In addition, you know, including what those additional costs are involved in safely reopening schools. One of the asks from the State is to calculate how much is it going to cost to reopen, including cleaning supplies and instructional materials, more staff to sanitize? And there's costs that come with providing school meals in a social distance environment. What do those real numbers look like? I know it's hard to put all these costs together, but I think the more we can do that, the better picture legislators will have of the realities of the cost to reopen schools. 

Another one is to advocate for more federal relief money. There's another $3 trillion stimulus package that the House passed and we will have to wait and see what the Senate will do, but we ask that you also reach out to your Congressional representatives to the extent that you can, and lastly communicate any additional flexibilities that are needed, which have not already been mentioned. Like I said, this is the window of opportunity where we can play a role with the administration and legislators, so please don't be afraid to speak up on what your needs are.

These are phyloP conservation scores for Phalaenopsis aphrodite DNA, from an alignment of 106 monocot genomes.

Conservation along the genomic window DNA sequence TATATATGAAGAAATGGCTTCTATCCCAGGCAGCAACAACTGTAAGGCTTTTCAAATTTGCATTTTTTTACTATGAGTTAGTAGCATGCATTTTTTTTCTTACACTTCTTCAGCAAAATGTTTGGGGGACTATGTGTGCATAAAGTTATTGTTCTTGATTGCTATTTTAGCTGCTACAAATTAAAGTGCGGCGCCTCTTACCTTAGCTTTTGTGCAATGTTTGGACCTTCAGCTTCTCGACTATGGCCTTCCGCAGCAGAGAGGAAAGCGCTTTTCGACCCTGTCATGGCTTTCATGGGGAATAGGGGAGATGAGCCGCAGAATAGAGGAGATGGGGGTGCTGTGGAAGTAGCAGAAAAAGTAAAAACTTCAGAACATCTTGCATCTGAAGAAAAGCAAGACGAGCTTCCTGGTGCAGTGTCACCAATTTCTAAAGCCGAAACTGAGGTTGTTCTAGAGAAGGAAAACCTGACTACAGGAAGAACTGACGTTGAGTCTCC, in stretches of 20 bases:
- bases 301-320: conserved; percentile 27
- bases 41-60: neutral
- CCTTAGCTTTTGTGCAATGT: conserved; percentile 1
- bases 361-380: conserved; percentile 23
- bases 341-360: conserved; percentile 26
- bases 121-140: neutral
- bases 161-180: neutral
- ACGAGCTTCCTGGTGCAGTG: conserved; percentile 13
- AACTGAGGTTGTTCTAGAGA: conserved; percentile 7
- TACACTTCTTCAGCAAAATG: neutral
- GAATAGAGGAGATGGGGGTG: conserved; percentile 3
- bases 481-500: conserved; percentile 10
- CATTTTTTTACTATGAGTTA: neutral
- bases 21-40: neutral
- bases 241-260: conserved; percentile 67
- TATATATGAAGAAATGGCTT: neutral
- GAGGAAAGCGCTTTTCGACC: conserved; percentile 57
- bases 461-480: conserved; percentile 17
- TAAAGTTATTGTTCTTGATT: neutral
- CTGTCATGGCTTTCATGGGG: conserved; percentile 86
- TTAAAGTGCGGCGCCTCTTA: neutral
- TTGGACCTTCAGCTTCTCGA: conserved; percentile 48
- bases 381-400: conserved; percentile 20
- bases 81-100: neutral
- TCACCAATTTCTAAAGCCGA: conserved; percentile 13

Thanks Elizabeth. And so those are the calls to action for this coming week or two. Sarah, what can we expect to happen next too, in the process?